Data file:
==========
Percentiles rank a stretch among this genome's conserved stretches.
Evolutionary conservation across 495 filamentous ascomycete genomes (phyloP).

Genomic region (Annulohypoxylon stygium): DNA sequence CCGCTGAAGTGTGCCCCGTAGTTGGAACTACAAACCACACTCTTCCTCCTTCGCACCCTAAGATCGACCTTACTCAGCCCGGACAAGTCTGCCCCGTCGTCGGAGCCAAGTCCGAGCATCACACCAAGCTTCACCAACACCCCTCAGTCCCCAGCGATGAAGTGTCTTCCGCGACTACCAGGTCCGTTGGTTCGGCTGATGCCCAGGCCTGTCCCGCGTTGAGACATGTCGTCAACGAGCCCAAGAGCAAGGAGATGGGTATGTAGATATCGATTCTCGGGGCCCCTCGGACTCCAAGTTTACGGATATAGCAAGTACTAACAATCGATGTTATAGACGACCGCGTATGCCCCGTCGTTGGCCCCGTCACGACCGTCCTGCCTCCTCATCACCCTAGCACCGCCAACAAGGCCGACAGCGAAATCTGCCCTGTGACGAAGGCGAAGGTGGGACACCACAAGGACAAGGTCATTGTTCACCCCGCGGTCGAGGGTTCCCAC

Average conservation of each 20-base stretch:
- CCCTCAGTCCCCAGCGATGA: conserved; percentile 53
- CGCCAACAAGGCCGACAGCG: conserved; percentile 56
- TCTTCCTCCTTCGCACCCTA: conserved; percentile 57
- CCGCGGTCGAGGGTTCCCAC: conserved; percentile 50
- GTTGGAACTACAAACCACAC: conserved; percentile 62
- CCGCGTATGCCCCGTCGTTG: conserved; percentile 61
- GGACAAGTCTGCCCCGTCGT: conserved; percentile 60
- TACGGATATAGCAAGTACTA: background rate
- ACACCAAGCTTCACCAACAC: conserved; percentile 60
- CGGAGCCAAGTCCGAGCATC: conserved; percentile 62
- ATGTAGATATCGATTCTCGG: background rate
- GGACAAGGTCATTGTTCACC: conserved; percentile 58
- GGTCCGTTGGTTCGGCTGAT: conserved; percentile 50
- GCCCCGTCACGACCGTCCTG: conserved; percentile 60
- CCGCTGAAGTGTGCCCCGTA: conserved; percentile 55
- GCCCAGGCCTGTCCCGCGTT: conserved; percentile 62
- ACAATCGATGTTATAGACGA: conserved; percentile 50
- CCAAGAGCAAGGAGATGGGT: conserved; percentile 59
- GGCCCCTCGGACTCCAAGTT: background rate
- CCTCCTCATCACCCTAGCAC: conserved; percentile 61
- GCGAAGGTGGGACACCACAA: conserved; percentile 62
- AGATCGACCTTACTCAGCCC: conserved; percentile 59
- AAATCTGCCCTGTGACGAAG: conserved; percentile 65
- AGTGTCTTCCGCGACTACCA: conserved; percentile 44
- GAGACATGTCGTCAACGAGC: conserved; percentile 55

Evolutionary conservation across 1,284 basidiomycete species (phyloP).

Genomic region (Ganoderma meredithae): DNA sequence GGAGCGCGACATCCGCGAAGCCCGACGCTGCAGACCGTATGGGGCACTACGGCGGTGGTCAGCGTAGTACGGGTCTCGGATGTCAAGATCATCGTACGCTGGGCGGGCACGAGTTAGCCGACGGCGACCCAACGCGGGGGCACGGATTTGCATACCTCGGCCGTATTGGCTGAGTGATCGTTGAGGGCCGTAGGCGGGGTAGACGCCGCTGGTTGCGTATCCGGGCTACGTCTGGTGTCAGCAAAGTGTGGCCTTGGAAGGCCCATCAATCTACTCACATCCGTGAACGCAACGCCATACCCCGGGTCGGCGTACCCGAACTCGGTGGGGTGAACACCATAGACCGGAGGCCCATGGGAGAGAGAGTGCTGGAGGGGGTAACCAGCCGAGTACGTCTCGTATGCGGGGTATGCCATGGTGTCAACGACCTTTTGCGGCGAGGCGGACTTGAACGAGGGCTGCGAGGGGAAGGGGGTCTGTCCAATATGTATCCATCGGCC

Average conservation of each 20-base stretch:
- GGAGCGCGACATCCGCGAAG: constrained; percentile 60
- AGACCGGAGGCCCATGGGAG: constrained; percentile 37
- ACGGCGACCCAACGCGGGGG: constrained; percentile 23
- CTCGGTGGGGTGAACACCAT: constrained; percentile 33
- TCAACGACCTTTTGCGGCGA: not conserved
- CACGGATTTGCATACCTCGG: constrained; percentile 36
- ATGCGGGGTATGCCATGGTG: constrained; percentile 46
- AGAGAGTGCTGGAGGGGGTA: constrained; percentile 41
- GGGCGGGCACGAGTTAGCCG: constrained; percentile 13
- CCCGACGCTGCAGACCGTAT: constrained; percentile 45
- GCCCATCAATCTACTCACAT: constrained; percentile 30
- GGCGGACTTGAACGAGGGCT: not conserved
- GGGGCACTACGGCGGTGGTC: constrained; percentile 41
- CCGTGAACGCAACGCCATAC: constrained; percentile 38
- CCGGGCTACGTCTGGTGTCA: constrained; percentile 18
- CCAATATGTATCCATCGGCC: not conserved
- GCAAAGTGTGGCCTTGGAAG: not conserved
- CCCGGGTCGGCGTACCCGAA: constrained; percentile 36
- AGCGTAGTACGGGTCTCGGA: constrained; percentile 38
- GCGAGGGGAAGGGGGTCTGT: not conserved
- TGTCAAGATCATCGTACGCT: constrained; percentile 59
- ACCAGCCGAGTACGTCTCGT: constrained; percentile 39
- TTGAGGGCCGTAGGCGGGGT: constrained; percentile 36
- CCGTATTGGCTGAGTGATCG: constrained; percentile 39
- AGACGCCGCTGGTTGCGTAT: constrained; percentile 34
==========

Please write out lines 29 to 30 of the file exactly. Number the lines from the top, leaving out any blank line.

- GAGACATGTCGTCAACGAGC: conserved; percentile 55

Evolutionary conservation across 1,284 basidiomycete species (phyloP).